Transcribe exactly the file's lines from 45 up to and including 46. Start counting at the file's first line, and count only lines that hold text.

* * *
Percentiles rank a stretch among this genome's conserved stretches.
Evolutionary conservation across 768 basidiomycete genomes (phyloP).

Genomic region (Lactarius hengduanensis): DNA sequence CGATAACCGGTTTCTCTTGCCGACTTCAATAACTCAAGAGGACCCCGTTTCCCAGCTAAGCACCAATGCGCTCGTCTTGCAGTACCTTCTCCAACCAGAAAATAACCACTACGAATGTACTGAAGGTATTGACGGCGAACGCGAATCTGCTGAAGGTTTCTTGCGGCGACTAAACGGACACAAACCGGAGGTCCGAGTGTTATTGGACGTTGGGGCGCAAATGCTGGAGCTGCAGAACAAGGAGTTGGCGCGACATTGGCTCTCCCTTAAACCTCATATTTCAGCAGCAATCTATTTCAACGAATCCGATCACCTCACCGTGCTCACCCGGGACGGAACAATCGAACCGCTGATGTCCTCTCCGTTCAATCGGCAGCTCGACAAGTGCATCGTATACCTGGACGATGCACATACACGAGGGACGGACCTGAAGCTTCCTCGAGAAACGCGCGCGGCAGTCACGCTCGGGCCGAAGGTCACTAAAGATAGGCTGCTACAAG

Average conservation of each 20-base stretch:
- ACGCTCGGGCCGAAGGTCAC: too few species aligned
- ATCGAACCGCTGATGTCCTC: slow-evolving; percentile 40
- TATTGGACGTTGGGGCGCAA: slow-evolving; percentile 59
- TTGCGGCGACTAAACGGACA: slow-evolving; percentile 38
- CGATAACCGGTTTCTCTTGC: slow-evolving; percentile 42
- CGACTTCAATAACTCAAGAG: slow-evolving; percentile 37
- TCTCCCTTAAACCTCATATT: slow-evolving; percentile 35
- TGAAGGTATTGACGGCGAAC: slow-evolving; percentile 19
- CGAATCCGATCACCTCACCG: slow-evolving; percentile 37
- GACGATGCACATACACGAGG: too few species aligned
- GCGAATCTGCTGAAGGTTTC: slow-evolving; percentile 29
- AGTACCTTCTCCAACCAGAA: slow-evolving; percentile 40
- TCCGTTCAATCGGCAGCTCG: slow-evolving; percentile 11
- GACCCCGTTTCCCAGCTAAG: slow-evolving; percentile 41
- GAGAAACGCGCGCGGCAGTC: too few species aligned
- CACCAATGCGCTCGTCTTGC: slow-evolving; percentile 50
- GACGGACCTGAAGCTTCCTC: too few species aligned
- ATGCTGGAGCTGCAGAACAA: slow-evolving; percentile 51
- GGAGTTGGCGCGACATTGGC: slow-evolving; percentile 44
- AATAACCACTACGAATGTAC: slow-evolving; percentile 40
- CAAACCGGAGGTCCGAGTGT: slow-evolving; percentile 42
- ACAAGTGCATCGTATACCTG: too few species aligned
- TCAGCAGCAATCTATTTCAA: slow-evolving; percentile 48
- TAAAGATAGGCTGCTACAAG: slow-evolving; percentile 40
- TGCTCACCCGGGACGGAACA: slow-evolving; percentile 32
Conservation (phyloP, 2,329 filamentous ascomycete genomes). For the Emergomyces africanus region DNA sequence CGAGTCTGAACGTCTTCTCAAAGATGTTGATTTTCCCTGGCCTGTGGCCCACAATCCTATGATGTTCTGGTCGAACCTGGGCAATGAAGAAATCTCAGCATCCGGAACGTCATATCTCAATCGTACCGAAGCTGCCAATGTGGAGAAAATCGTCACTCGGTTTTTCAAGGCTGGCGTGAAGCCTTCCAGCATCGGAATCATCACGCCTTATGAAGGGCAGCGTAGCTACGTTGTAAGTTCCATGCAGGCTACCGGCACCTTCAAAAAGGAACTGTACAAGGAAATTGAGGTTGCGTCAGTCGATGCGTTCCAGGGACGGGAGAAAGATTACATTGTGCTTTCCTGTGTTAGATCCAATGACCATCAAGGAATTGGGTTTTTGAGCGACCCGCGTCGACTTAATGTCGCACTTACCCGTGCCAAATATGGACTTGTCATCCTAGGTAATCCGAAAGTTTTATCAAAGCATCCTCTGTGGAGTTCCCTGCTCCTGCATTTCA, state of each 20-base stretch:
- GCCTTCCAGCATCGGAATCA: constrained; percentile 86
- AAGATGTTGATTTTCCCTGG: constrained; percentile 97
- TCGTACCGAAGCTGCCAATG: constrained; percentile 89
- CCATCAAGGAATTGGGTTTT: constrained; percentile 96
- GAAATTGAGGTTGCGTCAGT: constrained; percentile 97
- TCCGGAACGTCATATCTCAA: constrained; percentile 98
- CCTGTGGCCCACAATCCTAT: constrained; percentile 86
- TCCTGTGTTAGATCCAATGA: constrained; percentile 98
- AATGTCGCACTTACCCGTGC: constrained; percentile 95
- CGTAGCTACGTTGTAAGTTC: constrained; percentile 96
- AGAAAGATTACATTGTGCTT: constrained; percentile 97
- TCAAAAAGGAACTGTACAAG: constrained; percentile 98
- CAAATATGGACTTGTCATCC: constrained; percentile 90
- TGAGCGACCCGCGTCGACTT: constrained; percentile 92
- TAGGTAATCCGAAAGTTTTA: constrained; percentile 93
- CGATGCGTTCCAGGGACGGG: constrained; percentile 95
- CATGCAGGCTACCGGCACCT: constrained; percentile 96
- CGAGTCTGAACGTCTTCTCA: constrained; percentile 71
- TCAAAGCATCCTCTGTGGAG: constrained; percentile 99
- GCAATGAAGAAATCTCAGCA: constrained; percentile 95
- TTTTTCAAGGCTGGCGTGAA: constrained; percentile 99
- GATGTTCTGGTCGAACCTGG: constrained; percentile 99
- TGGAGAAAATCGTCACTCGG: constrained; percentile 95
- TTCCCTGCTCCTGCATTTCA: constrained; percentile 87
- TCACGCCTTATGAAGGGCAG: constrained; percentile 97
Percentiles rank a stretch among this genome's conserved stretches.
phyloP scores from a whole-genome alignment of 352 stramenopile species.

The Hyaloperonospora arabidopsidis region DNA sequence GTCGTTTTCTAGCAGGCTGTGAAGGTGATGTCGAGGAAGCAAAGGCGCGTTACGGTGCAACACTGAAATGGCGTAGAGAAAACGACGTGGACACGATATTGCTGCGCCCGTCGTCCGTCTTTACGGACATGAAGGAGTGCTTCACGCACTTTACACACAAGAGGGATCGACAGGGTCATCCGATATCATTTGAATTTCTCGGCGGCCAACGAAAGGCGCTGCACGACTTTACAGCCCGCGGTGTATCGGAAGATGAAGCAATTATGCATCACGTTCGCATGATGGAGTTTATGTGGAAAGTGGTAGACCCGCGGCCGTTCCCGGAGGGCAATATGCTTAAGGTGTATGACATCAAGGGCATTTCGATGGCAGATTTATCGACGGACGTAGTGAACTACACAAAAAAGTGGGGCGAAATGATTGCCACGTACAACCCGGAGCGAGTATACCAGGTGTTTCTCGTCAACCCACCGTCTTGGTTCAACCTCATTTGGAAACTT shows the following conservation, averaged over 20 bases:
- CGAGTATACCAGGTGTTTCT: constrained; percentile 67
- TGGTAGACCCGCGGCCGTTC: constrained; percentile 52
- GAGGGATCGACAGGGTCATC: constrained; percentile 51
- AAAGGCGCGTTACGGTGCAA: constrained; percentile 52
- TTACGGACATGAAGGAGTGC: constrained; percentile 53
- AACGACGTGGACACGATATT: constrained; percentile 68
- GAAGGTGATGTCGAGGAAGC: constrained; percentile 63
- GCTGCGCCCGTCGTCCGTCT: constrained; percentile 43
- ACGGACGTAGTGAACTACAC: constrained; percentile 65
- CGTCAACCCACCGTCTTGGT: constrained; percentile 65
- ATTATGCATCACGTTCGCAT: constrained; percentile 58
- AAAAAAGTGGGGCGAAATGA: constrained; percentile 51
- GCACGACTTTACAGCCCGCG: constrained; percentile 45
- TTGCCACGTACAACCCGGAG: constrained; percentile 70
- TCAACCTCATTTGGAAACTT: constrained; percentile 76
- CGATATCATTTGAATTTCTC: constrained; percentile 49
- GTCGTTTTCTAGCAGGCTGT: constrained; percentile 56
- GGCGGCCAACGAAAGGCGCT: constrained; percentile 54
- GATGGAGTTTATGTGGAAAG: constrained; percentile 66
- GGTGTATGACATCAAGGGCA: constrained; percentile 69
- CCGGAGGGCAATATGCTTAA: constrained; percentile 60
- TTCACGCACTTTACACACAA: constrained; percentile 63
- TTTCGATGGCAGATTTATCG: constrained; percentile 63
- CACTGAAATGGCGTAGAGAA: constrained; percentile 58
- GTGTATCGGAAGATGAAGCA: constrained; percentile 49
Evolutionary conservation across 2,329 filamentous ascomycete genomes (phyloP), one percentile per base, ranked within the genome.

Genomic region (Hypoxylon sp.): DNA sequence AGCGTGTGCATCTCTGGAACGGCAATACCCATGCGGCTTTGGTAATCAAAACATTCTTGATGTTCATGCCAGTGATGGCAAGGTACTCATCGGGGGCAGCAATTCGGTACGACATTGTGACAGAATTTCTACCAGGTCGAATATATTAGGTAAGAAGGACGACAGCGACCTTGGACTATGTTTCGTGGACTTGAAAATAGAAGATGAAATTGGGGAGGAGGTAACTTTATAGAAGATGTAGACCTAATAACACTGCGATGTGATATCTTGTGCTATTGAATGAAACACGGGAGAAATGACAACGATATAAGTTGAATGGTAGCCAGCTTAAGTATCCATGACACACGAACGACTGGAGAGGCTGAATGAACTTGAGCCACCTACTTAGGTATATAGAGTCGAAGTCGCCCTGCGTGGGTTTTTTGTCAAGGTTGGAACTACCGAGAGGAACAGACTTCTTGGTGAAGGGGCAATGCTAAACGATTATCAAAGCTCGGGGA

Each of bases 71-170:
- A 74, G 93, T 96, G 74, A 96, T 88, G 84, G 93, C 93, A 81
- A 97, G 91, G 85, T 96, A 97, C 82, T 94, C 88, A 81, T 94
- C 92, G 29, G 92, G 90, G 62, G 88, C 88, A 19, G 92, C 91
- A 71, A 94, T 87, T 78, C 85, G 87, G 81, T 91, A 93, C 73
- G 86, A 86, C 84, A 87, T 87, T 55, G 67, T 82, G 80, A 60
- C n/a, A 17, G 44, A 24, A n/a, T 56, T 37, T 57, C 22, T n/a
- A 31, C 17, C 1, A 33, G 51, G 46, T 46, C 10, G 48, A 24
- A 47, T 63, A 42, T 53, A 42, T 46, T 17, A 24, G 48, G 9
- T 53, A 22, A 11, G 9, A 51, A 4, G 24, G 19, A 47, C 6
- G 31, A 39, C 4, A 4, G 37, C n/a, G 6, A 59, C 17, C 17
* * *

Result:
- TAGGTAATCCGAAAGTTTTA: constrained; percentile 93
- CGATGCGTTCCAGGGACGGG: constrained; percentile 95